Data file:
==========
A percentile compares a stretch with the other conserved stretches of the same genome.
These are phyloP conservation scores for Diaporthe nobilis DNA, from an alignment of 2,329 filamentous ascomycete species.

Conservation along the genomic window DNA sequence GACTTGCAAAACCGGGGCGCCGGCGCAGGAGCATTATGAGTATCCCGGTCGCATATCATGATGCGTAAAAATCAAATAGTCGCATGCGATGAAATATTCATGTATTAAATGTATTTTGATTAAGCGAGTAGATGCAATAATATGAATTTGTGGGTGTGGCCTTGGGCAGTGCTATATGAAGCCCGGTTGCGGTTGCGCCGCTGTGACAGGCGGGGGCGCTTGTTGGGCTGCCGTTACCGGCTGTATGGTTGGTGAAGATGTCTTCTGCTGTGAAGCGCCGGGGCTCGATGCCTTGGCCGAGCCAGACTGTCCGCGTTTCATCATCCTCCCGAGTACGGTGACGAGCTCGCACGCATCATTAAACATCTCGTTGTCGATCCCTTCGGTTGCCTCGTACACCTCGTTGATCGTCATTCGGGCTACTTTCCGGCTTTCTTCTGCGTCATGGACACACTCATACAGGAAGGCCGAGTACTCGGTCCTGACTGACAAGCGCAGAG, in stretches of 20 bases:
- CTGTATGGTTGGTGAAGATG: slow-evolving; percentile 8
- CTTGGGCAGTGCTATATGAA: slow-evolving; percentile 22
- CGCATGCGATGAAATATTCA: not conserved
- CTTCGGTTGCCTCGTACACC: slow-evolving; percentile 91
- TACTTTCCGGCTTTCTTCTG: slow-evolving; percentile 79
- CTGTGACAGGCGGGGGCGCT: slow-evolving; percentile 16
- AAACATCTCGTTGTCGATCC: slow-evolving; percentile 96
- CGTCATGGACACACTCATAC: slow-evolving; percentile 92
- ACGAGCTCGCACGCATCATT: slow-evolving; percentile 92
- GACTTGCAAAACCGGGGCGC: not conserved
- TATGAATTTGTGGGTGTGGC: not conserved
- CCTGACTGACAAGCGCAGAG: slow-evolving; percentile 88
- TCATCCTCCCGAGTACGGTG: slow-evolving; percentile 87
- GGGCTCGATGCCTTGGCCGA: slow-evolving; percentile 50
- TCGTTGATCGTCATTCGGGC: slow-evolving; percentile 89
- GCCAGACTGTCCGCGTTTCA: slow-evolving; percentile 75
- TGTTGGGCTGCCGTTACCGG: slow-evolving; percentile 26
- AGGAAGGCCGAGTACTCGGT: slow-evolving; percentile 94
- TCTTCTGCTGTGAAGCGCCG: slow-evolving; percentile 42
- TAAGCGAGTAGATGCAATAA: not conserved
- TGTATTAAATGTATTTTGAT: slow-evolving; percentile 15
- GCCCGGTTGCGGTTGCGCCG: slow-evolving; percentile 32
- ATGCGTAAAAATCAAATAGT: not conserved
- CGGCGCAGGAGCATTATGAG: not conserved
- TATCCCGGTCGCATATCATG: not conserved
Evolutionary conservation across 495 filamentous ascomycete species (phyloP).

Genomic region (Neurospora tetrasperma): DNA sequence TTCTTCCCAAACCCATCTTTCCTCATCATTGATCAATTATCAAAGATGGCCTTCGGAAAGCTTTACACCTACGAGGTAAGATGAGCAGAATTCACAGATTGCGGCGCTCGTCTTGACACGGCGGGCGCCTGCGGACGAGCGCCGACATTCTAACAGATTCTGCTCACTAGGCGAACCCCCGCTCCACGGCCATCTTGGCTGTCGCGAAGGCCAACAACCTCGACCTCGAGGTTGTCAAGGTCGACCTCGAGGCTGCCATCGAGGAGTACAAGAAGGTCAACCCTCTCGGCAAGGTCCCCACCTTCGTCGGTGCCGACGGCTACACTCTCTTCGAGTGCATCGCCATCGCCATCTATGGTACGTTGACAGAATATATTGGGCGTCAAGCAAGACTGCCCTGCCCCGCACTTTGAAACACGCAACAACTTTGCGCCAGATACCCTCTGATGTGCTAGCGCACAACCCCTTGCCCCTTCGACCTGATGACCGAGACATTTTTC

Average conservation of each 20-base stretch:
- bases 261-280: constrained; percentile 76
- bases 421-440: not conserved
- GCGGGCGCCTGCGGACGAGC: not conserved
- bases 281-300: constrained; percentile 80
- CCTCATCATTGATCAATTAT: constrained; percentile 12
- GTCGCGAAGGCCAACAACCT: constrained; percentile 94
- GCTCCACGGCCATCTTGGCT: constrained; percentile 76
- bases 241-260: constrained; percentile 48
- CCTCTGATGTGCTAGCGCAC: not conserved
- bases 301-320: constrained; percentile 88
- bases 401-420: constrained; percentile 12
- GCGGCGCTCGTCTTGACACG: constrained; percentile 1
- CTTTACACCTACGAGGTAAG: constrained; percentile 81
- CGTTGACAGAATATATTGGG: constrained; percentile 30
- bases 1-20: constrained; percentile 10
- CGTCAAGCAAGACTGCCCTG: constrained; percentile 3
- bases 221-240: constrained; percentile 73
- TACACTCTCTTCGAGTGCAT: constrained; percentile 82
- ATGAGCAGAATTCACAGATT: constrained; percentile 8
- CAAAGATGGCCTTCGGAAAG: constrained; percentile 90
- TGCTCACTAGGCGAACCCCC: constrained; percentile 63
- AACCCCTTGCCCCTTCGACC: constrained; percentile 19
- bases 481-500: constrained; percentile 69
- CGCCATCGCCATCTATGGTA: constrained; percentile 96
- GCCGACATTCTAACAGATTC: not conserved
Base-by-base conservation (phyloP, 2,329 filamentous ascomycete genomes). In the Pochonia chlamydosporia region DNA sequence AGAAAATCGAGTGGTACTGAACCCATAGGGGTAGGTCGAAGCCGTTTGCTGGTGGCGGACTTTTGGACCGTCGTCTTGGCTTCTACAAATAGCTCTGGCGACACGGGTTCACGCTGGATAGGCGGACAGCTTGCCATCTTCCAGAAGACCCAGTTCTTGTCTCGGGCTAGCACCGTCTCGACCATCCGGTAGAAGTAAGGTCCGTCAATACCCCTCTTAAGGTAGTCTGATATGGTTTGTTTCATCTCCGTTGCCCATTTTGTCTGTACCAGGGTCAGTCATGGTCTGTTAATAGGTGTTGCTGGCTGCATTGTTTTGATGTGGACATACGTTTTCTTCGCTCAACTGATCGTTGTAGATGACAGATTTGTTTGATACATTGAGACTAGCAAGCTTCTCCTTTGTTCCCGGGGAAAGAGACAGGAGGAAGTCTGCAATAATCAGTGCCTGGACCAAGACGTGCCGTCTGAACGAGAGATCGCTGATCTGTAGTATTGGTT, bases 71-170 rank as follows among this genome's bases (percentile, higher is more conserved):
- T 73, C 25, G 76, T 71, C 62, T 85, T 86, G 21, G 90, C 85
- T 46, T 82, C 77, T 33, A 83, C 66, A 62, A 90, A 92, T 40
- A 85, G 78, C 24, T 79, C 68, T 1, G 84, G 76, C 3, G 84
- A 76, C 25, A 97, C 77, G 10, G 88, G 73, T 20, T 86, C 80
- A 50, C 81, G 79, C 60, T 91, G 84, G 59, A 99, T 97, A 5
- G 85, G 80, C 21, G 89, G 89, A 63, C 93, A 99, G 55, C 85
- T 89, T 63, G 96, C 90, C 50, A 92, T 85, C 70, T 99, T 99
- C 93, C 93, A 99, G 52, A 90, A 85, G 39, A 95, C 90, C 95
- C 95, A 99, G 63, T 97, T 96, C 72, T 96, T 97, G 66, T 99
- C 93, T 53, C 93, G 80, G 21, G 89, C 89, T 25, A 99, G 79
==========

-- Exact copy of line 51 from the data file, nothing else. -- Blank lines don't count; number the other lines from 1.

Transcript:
- CAAAGATGGCCTTCGGAAAG: constrained; percentile 90